BC tanker routes
BC tanker routes

A final issue that is causing confusion among Canadians is the status of a moratorium on oil tanker traffic off British Columbia’s coast. For almost forty years, some Canadians believe there has been a de facto ban on tanker traffic sailing through Dixon Entrance, the Hecate Strait, and Queen Charlotte Sound. Yet in December 2009, the Canadian government stated their positionsupported by the BC Chamber of Commerce, that “there is presently no moratorium on tanker traffic in the coast waters of British Columbia.” While the Prime Minister has compared coastal BC to Newfoundland where tanker traffic is allowed, Elizabeth May of the Green Party strongly disagrees, describing the BC coastline as “extremely sensitive to oil spills because of its physical features.” Again, who to believe? Do we have a moratorium, based on provincial-federal agreement, or do we not, due to lack of legislation? Is it safe for tankers to transit the BC coast?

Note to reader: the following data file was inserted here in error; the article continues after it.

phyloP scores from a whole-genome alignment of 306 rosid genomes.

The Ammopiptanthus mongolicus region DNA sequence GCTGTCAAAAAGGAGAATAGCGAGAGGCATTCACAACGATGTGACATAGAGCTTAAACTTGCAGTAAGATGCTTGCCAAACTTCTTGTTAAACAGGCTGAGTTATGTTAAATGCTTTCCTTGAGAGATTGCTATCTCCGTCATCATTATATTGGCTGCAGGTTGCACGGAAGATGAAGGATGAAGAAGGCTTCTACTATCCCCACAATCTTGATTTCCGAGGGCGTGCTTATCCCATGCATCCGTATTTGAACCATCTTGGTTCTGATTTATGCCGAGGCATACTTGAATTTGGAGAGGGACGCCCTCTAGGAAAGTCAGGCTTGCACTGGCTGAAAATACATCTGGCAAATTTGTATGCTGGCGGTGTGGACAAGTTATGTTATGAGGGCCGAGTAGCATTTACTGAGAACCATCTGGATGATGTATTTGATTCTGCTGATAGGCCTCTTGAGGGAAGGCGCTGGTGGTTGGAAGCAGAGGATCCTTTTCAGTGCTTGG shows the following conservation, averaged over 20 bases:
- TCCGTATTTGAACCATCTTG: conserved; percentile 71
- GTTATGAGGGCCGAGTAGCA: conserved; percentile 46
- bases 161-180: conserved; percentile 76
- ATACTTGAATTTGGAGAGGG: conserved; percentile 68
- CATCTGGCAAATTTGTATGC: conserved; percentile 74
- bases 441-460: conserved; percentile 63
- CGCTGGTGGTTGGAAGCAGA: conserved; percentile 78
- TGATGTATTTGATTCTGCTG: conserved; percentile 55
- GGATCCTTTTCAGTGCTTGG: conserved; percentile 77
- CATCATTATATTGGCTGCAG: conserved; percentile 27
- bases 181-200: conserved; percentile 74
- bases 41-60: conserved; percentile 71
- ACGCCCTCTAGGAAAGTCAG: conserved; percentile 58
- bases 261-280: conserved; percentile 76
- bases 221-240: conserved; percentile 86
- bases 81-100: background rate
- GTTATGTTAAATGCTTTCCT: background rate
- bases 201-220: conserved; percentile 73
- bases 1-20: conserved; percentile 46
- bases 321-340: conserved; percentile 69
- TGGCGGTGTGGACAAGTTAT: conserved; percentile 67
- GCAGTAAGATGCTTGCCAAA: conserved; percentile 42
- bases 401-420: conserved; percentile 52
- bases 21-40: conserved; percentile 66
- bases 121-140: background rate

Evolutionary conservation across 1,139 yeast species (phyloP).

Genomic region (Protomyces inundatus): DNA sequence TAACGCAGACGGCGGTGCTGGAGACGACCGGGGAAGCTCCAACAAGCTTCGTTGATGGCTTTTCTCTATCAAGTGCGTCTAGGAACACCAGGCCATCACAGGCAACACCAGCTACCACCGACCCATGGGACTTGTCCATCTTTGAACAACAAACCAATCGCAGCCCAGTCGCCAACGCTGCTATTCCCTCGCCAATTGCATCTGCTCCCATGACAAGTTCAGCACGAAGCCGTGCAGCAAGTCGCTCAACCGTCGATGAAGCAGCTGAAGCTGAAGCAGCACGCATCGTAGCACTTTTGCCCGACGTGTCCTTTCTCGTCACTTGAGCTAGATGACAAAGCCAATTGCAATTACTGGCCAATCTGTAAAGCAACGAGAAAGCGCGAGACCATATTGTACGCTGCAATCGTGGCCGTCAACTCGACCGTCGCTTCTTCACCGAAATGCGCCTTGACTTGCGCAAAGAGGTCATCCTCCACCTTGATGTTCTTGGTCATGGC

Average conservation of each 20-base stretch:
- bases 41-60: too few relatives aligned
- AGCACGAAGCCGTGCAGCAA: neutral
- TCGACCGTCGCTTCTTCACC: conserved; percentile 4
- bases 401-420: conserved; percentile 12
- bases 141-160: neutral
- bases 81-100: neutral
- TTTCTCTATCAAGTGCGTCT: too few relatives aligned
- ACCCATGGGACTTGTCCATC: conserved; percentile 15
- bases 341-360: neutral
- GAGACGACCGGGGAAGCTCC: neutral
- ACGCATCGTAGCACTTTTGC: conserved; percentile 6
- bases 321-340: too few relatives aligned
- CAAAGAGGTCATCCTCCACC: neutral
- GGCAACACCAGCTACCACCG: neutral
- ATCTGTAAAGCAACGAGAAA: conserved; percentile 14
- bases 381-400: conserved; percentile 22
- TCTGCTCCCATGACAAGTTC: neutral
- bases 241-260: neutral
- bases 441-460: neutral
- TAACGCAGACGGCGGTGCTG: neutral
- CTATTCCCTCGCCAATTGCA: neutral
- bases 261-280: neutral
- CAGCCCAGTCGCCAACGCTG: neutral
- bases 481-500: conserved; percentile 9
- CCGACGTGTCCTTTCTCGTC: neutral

With so much uncertainty over such a large scale project, perhaps it’s best to shift our focus elsewhere. Reducing energy usage, retrofitting our buildings, expanding public transportation, and stimulating a green economy – these are things that are already underway, things we can overwhelmingly agree upon. The oil can wait, until we know where everybody stands.

(Pipeline photo courtesy Bill & Vicky Tracey/Flickr, polling data courtesy of Abacus Data, oil and gas prices courtesy of Natural Resources Canada, tanker map courtesy of Living Ocean Society)